• Develop training programs to prepare culturally proficient service providers and researchers. We will facilitate training of researchers in the biomedical, behavioral, and social sciences as well as service providers working with older adults to help them better understand the medical implications of the growing diversity of our population. These training programs will help prepare the next generation of our health workforce by incorporating new materials sensitive to these issues.

  • Conduct research to better understand effective strategies for communicating health messages that are culturally appropriate in various racial/ethnic and low SES populations. Because of language, educational, and cultural differences, underserved groups do not always receive the information they need about healthy lifestyle behaviors. NIA-supported communication research with specific target audiences will assist the development of appropriate health messages and dissemination channels.


Links to NIA research relevant to Objective E-2


E-3 Use research insights and advances to inform policy on the health, economic status, and quality of life of all older adults.

A key resource for understanding health disparities and inequities that exist among older adults is data on trends and patterns that can explain the interaction between financial assets and health outcomes in different racial and ethnic groups and within economically disadvantaged groups. Data that increase our understanding of the role of educational status in improving health behaviors and health status will also inform the development of more effective policies.

Minority and underserved elders depend more heavily on Social Security, receive little support from private pensions, derive less income from accumulated assets, and rely to a larger extent on earnings from employment in old age. Challenges for policy makers include finding ways to encourage individual savings and home ownership and facilitate continued employment.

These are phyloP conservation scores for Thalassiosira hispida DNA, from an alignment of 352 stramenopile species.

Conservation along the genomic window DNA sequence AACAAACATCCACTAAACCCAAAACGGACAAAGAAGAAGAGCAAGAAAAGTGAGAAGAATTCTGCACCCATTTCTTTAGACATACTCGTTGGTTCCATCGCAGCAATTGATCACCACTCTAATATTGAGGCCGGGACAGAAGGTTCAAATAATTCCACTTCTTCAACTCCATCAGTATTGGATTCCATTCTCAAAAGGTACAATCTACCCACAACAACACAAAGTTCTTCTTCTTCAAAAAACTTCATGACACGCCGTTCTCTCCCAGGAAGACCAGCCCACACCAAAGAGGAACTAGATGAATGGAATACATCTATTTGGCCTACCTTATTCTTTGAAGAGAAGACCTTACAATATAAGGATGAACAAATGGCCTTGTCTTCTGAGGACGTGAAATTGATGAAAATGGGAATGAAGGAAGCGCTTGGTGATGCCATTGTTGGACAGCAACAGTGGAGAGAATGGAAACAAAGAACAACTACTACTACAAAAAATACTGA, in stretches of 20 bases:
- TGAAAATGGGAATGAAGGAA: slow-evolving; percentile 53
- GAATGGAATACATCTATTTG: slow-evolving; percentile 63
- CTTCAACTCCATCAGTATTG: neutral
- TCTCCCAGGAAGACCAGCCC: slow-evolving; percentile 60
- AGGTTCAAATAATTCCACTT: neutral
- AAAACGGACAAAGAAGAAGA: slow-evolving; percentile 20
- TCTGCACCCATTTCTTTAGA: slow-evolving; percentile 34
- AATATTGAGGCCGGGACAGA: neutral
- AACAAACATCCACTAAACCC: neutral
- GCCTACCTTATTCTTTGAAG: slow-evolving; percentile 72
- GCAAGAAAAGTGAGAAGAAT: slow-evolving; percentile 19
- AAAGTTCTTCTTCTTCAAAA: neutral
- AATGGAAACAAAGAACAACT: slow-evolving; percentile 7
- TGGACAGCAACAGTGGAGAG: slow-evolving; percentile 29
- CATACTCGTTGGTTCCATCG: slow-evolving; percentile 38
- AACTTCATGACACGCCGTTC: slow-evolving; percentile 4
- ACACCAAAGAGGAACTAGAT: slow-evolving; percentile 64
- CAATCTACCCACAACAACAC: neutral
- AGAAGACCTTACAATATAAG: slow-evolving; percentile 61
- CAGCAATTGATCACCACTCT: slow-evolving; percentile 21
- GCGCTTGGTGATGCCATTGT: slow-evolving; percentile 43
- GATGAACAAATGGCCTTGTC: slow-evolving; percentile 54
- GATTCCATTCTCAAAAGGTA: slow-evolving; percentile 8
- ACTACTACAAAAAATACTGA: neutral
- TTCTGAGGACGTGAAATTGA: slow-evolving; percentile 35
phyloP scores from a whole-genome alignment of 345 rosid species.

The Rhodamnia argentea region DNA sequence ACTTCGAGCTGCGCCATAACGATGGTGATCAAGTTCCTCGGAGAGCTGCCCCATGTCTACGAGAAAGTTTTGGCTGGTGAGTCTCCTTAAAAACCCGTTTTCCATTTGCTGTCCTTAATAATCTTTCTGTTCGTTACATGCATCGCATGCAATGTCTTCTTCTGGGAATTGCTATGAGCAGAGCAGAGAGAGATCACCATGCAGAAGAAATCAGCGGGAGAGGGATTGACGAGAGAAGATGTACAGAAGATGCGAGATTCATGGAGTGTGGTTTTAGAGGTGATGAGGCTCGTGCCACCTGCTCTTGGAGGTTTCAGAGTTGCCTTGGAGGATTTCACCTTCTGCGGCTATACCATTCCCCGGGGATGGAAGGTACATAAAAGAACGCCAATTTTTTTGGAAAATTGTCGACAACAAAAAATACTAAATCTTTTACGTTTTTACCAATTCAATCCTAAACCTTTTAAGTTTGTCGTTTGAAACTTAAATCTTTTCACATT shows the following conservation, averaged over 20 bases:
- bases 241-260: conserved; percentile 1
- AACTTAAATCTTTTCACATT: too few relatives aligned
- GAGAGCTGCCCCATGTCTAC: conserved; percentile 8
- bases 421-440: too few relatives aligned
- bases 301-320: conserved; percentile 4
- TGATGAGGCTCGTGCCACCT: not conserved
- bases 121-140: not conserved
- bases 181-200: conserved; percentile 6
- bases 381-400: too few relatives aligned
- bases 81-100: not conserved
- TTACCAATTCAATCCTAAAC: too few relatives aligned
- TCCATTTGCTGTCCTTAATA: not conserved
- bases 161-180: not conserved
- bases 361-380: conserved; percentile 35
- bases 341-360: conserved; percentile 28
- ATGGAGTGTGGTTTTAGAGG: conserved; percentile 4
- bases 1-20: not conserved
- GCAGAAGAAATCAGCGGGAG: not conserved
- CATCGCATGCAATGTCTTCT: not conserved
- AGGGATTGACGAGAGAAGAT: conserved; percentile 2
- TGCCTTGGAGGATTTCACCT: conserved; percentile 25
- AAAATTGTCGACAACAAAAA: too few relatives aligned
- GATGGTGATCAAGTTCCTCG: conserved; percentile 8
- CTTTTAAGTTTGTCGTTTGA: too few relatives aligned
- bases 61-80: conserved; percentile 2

To support this objective, NIA will continue to:

  • Study population changes and underlying causes of health and function of older adults across the lifespan. Many studies have identified significant risk factors for the development of chronic diseases that pre-date onset of symptoms by at least a decade. Population-based studies in which individuals are tracked from birth and across the lifespan help researchers understand the changes in health over time and the large variations in health across racial and ethnic populations. NIA-supported research will continue to develop, maintain, and analyze longitudinal data sets.

  • Track and analyze patterns of aging and the burden of disease within and across diverse populations.

    • Gather and analyze data on burdens and costs of illness, healthy life expectancy, longevity, and mortality trajectories. Determining the costs of specific illnesses has always been difficult due to the lack of adequate data on incidence and prevalence as well as inconsistencies in calculating direct and indirect medical costs. These difficulties are compounded in minority populations by differences in use of formal medical care and informal family caregiving. Projections of future active life expectancy, longevity, and mortality depend on assumptions about how groups of individuals will change over time, particularly as recent immigrants become culturally assimilated. This research will provide valuable information for projecting the specific needs for health care services within various population groups.

    • Develop cross-national and sub-national databases on health outcomes, risk factors, and SES structural factors, such as societal inequality. Although many of the disparities in adult health and life expectancy across national, racial, occupational, and social class boundaries are well documented, causal mechanisms are less well understood. NIA-supported research to understand these differences will be critical to the development of behavioral and public health interventions.

  • Provide information useful for policy discussion and decision making. We will continue to collect nationally representative longitudinal data on retirement, health insurance, savings, and family variables and share these data and trends with researchers, policy analysts, and program planners. Research findings of reduced disability among the elderly have become prominent in the public policy debate regarding Medicare and Social Security. NIA will investigate whether disability is being prevented or postponed, identify contributors to disability decline, determine the impact of changes in health care, and examine the economic implications of reduced rates of disability.

<< Back | Next >>

Page last updated Apr 30, 2008